Classical Editor: Rob Barnett

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Song of Democracy (1957) 13.04
Merry Mount Suite (1934) 16.12.
Symphony No. 2 The Romantic (1930) 27.42
Mormon Youth Chorus and Orchestra/Howard Hanson
Rec Mormon Tabernacle, Utah, 1972 CITADEL CTD 88110 [60.47]

Hanson's representation on disc is pretty comprehensive. The CD age has smiled benignly on his music. His own recordings of the first four of the seven symphonies were in circulation on LP (Mercury) and in fact No. 5 was available on a rare Eastman Rochester Archive (ERA) vinyl disc during the 1970s and 1980s. The Mercury vinyl discs were put onto CD and are still available. They have a stern gritty impact all their own as does the masterful Lament of Beowulf. These are supplemented by Delos's splendid series conducted by Gerard Schwarz completed before that company ran out of sponsorship. The Schwarz cycle is available on two midprice 'twofers'.

How do the present recordings stack up? In terms of sound they are of staggering fidelity. The analogue tapes are of considerable aural depth and realism no doubt brought out to good effect by the 20 bit digital transfer. The sense of occasion and of atmosphere is almost tangible. There is some audience noise but the usual countervailing advantage applies in the intensity of the music making. The stand-out champion here is the Song of Democracy which easily outstrips the previous commercial recording from Hanson himself. The slightly sentimental American patriotic text is sung with burnished conviction and with a clarity of diction that leaves other, more venerated, choirs in the shadows. For such a large body of voices to enunciate with such precision, clarity and feeling is a major achievement. The conviction of the singers speaks of a more innocent age - although it was 1972!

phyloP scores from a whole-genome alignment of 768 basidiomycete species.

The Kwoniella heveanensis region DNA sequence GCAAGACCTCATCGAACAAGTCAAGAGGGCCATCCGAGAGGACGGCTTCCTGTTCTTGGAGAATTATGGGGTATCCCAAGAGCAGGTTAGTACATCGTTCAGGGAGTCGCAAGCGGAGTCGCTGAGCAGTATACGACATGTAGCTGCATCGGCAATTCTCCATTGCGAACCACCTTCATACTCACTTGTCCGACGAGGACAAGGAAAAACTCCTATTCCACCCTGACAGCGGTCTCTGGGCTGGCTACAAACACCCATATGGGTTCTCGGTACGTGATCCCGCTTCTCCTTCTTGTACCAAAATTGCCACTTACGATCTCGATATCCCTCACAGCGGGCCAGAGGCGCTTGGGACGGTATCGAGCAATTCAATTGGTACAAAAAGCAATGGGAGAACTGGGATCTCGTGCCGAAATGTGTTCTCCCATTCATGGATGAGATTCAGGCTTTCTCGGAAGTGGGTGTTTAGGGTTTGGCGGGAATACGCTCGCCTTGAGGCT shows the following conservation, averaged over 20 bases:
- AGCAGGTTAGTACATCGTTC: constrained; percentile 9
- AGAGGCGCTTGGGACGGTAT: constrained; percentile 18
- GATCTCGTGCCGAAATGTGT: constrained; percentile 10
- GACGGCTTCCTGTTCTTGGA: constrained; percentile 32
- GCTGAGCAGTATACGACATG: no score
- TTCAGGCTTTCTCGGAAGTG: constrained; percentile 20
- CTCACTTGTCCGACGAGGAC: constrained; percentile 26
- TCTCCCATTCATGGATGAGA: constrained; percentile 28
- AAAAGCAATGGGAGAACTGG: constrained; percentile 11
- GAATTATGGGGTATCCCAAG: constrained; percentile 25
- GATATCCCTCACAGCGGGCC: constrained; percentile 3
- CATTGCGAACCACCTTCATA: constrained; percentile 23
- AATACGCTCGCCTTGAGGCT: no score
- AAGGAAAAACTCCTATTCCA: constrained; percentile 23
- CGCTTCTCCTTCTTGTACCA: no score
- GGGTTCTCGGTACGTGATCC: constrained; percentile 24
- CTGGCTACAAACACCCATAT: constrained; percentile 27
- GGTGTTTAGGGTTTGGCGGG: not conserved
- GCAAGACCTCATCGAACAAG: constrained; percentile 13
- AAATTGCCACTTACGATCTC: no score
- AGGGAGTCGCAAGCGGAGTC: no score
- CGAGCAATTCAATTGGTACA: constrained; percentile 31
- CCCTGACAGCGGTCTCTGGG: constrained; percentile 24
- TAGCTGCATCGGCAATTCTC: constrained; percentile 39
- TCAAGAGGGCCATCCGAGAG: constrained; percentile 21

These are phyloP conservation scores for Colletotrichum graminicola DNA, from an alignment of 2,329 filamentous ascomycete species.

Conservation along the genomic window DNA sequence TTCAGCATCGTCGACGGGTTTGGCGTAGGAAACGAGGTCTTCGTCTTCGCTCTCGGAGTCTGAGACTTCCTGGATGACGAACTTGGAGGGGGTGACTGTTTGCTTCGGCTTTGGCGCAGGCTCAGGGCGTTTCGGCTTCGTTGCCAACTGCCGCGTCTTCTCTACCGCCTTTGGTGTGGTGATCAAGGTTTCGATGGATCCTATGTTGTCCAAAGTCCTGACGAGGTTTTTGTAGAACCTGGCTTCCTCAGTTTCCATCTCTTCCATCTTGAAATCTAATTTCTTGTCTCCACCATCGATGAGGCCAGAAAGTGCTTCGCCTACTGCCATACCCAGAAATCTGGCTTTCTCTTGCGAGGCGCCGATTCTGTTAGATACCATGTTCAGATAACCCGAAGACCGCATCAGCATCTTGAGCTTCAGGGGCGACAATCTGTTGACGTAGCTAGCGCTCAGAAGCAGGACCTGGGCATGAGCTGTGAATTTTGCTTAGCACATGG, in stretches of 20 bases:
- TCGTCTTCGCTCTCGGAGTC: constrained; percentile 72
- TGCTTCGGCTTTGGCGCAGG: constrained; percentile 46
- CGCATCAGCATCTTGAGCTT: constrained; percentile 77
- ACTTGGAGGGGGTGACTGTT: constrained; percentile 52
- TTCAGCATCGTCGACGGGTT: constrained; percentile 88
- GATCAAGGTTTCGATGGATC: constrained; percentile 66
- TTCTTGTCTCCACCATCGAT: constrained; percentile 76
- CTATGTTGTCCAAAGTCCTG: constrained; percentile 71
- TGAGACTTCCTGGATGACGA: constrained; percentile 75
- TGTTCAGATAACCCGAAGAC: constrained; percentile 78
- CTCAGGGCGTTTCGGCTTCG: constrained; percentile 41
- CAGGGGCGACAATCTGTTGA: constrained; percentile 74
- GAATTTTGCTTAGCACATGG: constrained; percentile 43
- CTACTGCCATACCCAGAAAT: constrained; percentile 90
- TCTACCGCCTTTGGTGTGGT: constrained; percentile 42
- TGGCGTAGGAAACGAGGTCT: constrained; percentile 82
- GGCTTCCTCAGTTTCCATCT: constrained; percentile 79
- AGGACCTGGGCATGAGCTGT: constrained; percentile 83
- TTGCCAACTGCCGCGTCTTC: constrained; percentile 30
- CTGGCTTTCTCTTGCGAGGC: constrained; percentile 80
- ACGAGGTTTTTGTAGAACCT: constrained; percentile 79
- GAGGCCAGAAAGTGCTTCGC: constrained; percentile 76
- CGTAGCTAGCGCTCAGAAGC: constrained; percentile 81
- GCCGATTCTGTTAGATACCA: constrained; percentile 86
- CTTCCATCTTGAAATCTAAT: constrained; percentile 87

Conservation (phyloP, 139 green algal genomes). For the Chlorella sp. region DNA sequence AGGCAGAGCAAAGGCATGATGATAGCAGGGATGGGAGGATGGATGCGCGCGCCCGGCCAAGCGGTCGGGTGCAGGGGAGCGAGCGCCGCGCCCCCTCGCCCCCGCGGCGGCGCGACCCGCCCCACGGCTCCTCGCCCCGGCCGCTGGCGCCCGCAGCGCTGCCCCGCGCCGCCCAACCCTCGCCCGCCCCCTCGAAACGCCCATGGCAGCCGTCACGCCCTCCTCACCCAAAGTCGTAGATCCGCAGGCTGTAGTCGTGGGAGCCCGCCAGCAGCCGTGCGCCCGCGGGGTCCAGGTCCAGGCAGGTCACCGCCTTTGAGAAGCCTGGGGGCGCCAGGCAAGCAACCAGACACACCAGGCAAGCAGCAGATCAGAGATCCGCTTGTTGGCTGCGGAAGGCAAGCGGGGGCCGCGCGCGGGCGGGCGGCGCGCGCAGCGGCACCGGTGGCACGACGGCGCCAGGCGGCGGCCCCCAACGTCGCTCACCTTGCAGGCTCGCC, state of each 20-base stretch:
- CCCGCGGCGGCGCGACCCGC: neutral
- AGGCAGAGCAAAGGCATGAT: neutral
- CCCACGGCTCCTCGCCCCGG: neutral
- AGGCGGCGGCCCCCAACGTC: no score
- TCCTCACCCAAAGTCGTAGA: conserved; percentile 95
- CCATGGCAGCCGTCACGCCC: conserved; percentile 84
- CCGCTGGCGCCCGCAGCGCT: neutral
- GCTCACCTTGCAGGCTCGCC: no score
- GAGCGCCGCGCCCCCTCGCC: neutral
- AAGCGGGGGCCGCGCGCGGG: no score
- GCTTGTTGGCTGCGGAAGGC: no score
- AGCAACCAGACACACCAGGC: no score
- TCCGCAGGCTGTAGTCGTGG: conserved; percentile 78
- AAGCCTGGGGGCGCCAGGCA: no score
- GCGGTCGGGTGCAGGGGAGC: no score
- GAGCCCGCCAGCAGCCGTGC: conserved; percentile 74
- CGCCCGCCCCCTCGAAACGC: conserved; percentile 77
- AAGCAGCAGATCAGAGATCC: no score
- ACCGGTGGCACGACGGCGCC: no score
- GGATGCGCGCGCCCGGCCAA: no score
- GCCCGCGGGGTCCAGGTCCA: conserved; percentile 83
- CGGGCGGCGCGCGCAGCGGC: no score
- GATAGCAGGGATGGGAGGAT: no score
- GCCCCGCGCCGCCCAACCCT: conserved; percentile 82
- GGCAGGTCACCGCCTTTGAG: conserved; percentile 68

The choir and orchestra had been extensively coached by the Utah City's resident conductor but with at least one rehearsal directed by Hanson himself. Hanson, in his brief speech, to the audience is full of vigour and twinkling humour (he pitches an aside at Pittsburgh) as well as patriotism for the adopted country of his Swedish parents.

While this version of The Song of Democracy would be my first choice the accounts of the Second Symphony and Merry Mount Suite are not such clear choices. The Second Symphony, in particular, did not, for me, have the intensity of Charles Gerhardt's superb but venerable (1967) Chesky recording. It seemed comparatively stilted - lacking the fluency and edge-of-seat zest of the Gerhardt. I thought that there was an element of caution from the young players. The Merry Mount suite went with élan - a stronger performance. However it must take second place to the Delos version. What we must hope for now is that the rumoured modern recording of the full opera will be issued. I know from hearing the Naxos version of the Tibbett-led 1930s premiere that the work is more dramatic than the lightish suite would suggest. The climax of the love duet movement from the suite is however passionately built by Hanson and his prentice players.

A recommendable disc then and in sound of world-beating quality. If the second symphony had been of a less cautious performance this disc would have scored very highly indeed. As it is it should not be missed by any Hanson-phile. It documents Hanson conducting his music very late in his career. It is not quite the latest - for that you need to go to the Bay Cities CD of his conducting of the Seventh Symphony.


Rob Barnett

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Rob Barnett

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